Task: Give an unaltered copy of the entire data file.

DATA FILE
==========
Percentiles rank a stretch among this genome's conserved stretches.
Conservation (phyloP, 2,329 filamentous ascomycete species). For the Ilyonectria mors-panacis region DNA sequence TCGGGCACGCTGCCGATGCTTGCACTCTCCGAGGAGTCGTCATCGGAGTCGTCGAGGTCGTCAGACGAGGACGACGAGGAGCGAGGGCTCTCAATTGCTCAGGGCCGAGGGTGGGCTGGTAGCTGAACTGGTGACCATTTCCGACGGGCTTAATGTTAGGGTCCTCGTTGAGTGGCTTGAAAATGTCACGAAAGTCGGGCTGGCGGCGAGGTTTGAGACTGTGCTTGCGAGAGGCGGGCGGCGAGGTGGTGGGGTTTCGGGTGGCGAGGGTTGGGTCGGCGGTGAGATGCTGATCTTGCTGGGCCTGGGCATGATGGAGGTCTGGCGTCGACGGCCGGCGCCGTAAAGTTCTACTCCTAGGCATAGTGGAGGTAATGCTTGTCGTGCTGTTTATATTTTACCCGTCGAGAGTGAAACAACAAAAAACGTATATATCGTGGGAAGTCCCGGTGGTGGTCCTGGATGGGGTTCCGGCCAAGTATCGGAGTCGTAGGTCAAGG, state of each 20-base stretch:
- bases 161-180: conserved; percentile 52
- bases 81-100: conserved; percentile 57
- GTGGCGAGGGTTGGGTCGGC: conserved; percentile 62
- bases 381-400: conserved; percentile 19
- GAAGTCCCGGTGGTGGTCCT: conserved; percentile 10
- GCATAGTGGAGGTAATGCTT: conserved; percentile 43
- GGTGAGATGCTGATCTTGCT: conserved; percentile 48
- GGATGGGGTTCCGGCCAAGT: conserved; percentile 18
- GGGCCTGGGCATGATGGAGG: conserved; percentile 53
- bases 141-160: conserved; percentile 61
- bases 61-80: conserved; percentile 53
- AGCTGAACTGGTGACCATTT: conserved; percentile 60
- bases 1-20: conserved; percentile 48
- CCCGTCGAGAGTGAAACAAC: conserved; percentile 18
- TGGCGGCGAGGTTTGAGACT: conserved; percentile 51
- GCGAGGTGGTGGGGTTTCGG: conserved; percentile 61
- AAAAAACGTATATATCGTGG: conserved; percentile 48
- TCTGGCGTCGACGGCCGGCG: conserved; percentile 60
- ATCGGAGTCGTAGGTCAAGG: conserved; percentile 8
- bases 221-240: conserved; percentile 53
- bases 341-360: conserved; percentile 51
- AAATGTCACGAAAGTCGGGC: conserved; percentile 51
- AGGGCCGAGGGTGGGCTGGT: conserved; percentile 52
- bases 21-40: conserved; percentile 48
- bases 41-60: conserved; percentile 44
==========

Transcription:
Percentiles rank a stretch among this genome's conserved stretches.
Conservation (phyloP, 2,329 filamentous ascomycete species). For the Ilyonectria mors-panacis region DNA sequence TCGGGCACGCTGCCGATGCTTGCACTCTCCGAGGAGTCGTCATCGGAGTCGTCGAGGTCGTCAGACGAGGACGACGAGGAGCGAGGGCTCTCAATTGCTCAGGGCCGAGGGTGGGCTGGTAGCTGAACTGGTGACCATTTCCGACGGGCTTAATGTTAGGGTCCTCGTTGAGTGGCTTGAAAATGTCACGAAAGTCGGGCTGGCGGCGAGGTTTGAGACTGTGCTTGCGAGAGGCGGGCGGCGAGGTGGTGGGGTTTCGGGTGGCGAGGGTTGGGTCGGCGGTGAGATGCTGATCTTGCTGGGCCTGGGCATGATGGAGGTCTGGCGTCGACGGCCGGCGCCGTAAAGTTCTACTCCTAGGCATAGTGGAGGTAATGCTTGTCGTGCTGTTTATATTTTACCCGTCGAGAGTGAAACAACAAAAAACGTATATATCGTGGGAAGTCCCGGTGGTGGTCCTGGATGGGGTTCCGGCCAAGTATCGGAGTCGTAGGTCAAGG, state of each 20-base stretch:
- bases 161-180: conserved; percentile 52
- bases 81-100: conserved; percentile 57
- GTGGCGAGGGTTGGGTCGGC: conserved; percentile 62
- bases 381-400: conserved; percentile 19
- GAAGTCCCGGTGGTGGTCCT: conserved; percentile 10
- GCATAGTGGAGGTAATGCTT: conserved; percentile 43
- GGTGAGATGCTGATCTTGCT: conserved; percentile 48
- GGATGGGGTTCCGGCCAAGT: conserved; percentile 18
- GGGCCTGGGCATGATGGAGG: conserved; percentile 53
- bases 141-160: conserved; percentile 61
- bases 61-80: conserved; percentile 53
- AGCTGAACTGGTGACCATTT: conserved; percentile 60
- bases 1-20: conserved; percentile 48
- CCCGTCGAGAGTGAAACAAC: conserved; percentile 18
- TGGCGGCGAGGTTTGAGACT: conserved; percentile 51
- GCGAGGTGGTGGGGTTTCGG: conserved; percentile 61
- AAAAAACGTATATATCGTGG: conserved; percentile 48
- TCTGGCGTCGACGGCCGGCG: conserved; percentile 60
- ATCGGAGTCGTAGGTCAAGG: conserved; percentile 8
- bases 221-240: conserved; percentile 53
- bases 341-360: conserved; percentile 51
- AAATGTCACGAAAGTCGGGC: conserved; percentile 51
- AGGGCCGAGGGTGGGCTGGT: conserved; percentile 52
- bases 21-40: conserved; percentile 48
- bases 41-60: conserved; percentile 44